Saturday, 14 April 2007

A Taste of Bohol Heaven

I WAS going to cap a series of pieces on corporate strategic alignment—which we had been discussing prior to the Holy Week break—when a number of events during my Easter holiday back home convinced me to defer the concluding article, in favor of more pleasant local matters.

This was our brief but very enjoyable getaway to Panglao Island in Bohol, during the first half of the Holy Week, which we took together with my brother Totol Batuhan and his family.

With all the hype and attention focused on that other Visayan island of Boracay, it is easy to forget that Bohol too has all the natural charms—and more —to rival the attractions of its more acclaimed cousin to the west. In fact, having revisited the island after last setting foot on it many years ago, I was astonished to discover that in a lot of ways, Bohol is a much better family destination than Boracay.

Unlike Boracay—which masquerades as Manila by the seaside—often frequented by drunken and rowdy college students on their summer break, Bohol is largely unspoilt, with no trace of the noisy crowds that have become mainstays of its rival vacation destinations. For families looking for some peace and quiet, as well as attractions to visit during their holiday getaway, this is a terrific advantage, which is why in my book, Bohol gets my vote over Boracay.

During our visit, which was a brief but eventful three days and two nights, we were able to pack in a gastronomic lunch cruise along the scenic Loboc river, dolphin- and whale-watching around Pamilacan island, snorkeling amongst colorful tropical fish in the Balicasag marine conservation reserve, touring historic sites like the centuries-old Baclayon Church, as well as observing tarsiers and flying lemurs in their natural habitat. Not to mention having our fill of Bohol’s delicacies, which are as numerous as there are hills of chocolate on this unique island.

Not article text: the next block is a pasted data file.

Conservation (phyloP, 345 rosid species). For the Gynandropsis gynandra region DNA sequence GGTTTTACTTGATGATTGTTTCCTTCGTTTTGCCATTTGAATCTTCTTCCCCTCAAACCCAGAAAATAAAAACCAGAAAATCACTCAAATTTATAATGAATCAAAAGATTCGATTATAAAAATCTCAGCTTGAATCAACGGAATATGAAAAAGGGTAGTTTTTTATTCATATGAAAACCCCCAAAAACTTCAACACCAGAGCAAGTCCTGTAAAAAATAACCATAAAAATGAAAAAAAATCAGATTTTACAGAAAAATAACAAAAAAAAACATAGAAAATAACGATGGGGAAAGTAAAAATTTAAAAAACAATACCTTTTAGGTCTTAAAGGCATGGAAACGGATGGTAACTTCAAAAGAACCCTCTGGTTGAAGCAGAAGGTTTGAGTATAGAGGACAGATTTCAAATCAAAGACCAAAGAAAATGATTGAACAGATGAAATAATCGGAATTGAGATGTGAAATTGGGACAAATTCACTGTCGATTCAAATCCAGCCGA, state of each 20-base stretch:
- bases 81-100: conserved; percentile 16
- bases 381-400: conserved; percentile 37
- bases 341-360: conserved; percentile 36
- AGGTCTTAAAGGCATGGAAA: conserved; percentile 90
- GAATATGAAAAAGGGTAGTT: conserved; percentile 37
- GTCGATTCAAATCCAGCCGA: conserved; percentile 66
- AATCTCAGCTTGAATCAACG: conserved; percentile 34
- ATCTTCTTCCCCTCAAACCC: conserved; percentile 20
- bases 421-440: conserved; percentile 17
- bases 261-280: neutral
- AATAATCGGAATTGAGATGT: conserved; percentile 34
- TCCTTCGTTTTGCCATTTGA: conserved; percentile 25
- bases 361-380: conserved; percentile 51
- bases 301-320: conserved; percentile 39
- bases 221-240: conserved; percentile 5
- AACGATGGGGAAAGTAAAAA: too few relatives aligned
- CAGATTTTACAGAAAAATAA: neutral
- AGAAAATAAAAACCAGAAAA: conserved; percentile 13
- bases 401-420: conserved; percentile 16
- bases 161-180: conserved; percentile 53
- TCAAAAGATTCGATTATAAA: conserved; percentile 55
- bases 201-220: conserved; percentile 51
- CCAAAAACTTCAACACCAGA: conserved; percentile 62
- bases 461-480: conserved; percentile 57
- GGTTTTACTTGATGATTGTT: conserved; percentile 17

Of course, the coup de grace to our total surrender to the charms of Bohol was our fantastic hideaway on Panglao Island—the boutique Amarelo Resort. Having already visited many acclaimed tourist accommodations in the Mediterranean, the United States as well as in neighboring Southeast Asian countries, I rank this one up there among the best, and definitely one to recommend to the discriminating international holiday-maker.

Owned and meticulously managed by former Baker McKenzie partner Atty. Doy Nunag—a native son of Bohol—Amarela is a tastefully furnished corner of heaven, an apt description given its vantage position overlooking the sea, with majestic views of the fiery sunsets and scenic moonrises over the idyllic island. And did I mention the food? No pot noodles in sight here, thank you very much. Instead the resort’s restaurant whips up a culinary offering comparable to the tastiest I have sampled anywhere else.

Having just opened last year, Amarela may not yet be as widely known as the older institutions on the island such as Bohol Beach Club. I have no doubt, however, that as word gets out from its many satisfied guests, it will get more and more difficult to get a booking in the near future.

Another Panglao attraction worthy of mention is this little gem of a place, simply called the Bohol Bee Farm. True to its name, it makes some of the finest honey products, as well as other goodies from ingredients organically grown and produced on its premises. With a scenic restaurant overlooking the sea, and serving original creations such as salads garnished with native flowers and herbs, this is yet another must-see for the discerning tourist.

Finally, just as it seemed our holiday could not get any better than it already was, we were given the warm Boholano hospitality by Tagbilaran Mayor Dan Lim, who graciously treated us to a wonderful meal at the Bee Farm, as well as a sampling of delectable goodies from the farm’s gift shop.

Published in the Sun Star Daily, Saturday, April 14, 2007 (

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